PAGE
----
Not too long ago, charging artists fees to exhibit work was considered an appalling practice associated with what was once known as “vanity galleries.” Slowly but surely the practice eased into art fairs, exhibition and residency submissions, and grant applications, sponsored by nonprofit organizations, including museums.

Way back in 1994, art critic Joan Altabe posed the question “What would you think of a theater that charged the performers rather than the audiences? Crazy, right! Behold the crazy art world. The arrangement described above is one of the ways many exhibit halls support themselves.” Altabe interviewed various not-for-profit arts organizations who justify charging entry fees because the fees pay for the venue’s overhead. “We couldn’t survive without entry fees.” Altabe responded by offering a practical and intelligent suggestion: “Charge the audience, not artists.

Charging artists submission fees is now a fait accompli – and few are questioning it. The same thing happened when over the years artists have allowed gallery sales commissions go from 20% to 33 1/3% to 40% – and now 50%. Surely there are more creative ways that nonprofit organizations can stay afloat without getting on the backs of artists!

In most instances, I have been unsuccessful in dissuading some of my clients not to participate in art fairs if they (and not galleries) must pay for the so-called privilege. However, success from my warnings have only come after clients have shelled out $2,000-$3,000 (sometimes more) and have nothing to show for it, no sales and no valuable contacts. So, success is achieved by lessons learned from the hard school of knocks.

Each month I include in The Newsletter a few exhibition, residency, or grant opportunities. I would like very much to list more, but I try not to include venues that charge submission fees. Consequently, there are slim pickings and I spend a substantial amount of time doing research. If you run across any venues that do not charge submission fees, share the good news and let me know.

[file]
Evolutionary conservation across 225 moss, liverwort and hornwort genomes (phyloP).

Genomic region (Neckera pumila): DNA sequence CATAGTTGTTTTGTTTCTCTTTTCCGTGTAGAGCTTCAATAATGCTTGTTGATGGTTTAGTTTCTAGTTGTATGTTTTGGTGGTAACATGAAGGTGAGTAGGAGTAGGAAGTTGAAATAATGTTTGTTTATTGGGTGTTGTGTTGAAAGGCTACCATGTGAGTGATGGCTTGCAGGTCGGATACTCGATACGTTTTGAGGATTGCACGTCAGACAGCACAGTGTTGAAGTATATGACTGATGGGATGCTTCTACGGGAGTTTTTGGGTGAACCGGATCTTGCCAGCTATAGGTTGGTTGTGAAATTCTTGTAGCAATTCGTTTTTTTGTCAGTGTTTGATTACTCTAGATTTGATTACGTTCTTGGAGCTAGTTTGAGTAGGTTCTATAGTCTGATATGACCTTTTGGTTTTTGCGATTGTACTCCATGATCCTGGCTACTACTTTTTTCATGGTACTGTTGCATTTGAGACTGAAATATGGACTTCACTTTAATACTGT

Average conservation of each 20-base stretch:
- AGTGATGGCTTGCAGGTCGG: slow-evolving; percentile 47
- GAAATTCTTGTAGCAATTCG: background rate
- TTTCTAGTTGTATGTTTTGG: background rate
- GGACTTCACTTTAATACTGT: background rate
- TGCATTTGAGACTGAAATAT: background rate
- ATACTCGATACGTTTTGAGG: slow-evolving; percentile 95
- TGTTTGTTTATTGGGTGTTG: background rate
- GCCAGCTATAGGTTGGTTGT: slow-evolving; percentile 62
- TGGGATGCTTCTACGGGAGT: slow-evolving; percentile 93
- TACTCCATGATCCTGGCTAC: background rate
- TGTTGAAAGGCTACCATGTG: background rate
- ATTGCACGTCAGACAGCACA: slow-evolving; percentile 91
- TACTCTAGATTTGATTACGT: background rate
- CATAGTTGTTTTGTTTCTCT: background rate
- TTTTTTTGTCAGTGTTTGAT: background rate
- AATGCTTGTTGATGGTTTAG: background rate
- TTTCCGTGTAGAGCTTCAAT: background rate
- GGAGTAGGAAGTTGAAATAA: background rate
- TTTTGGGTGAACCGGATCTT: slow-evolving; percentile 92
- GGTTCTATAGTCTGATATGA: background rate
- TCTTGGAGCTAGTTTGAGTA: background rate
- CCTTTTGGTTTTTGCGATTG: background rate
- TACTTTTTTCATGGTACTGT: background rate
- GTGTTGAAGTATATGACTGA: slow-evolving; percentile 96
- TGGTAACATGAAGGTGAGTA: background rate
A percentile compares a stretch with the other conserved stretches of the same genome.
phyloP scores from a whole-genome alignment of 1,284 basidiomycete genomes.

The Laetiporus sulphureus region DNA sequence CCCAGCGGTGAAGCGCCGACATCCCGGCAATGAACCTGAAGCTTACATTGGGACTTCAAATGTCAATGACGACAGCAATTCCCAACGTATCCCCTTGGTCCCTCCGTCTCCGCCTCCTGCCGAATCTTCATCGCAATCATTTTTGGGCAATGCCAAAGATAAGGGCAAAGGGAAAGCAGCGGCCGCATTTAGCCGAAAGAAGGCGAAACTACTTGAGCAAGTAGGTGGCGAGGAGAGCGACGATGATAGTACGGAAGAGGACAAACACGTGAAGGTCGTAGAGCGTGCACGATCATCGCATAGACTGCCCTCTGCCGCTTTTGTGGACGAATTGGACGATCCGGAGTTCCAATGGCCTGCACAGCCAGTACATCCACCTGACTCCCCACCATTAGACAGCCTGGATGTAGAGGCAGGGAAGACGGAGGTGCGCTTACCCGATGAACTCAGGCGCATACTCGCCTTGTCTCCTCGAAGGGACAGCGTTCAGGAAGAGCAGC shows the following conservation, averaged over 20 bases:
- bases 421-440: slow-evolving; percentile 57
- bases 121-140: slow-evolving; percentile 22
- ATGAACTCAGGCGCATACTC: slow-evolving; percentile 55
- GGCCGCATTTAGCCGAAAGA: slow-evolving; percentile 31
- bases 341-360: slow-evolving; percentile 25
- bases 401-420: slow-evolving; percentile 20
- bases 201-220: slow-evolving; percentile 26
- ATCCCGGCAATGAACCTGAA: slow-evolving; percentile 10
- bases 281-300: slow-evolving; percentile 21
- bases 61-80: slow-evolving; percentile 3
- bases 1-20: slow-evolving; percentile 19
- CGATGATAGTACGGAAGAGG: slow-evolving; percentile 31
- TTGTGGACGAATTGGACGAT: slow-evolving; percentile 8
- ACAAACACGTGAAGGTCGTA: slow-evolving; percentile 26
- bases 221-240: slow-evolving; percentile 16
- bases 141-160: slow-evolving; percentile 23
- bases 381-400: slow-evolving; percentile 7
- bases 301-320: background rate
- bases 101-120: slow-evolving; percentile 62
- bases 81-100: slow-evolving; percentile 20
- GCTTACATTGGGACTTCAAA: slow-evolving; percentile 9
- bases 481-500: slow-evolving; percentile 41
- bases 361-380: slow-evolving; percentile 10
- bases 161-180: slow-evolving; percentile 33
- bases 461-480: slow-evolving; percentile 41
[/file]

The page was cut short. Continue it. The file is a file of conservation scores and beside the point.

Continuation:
Compartmentalization is often described as a negative trait. Wikipedia has this to say:

“. . . a subconscious psychological defense mechanism used to avoid cognitive dissonance, or the mental discomfort and anxiety caused by a person’s having conflicting values, cognitions, emotions, beliefs, etc. within themselves.”

However, the ability to compartmentalize when dealing with stressful situations is a true talent and if you have this ability it should not be taken for granted, as it is not a talent that all artists possess. Unfortunately, some people find themselves unable to focus on anything else but the Covid crisis and are preoccupied 24/7 with mentally paralyzing thoughts.

On the other hand, some artists handle stress by retreating to their studio to create new work or begin a new series. Other artists are wrapping their brains around career development projects that will be launched in the future – once the crisis has passed.

As many therapists have pointed out, compartmentalization is a skill. It is the ability to be afraid, angry, hurt, sad, or disappointed and put those feelings away until a time when you can better deal with them. Healthy people do it all the time.

For more on the subject:


The Artist Help Network ®™ is a free career resource website for fine artists – offering national, international, and regional, contacts and information designed to help artists take control of their careers.  The site is based on the Appendix of Resources in How to Survive & Prosper as an Artist: Selling Yourself without Selling Your Soul by Caroll Michels (7th edition, Allworth Press, 2018).

People working in the applied arts, arts administration, and arts-related fields will also find the site helpful. The site is a work in progress and is continually being updated. It is divided into the following categories that unfold into many subcategories: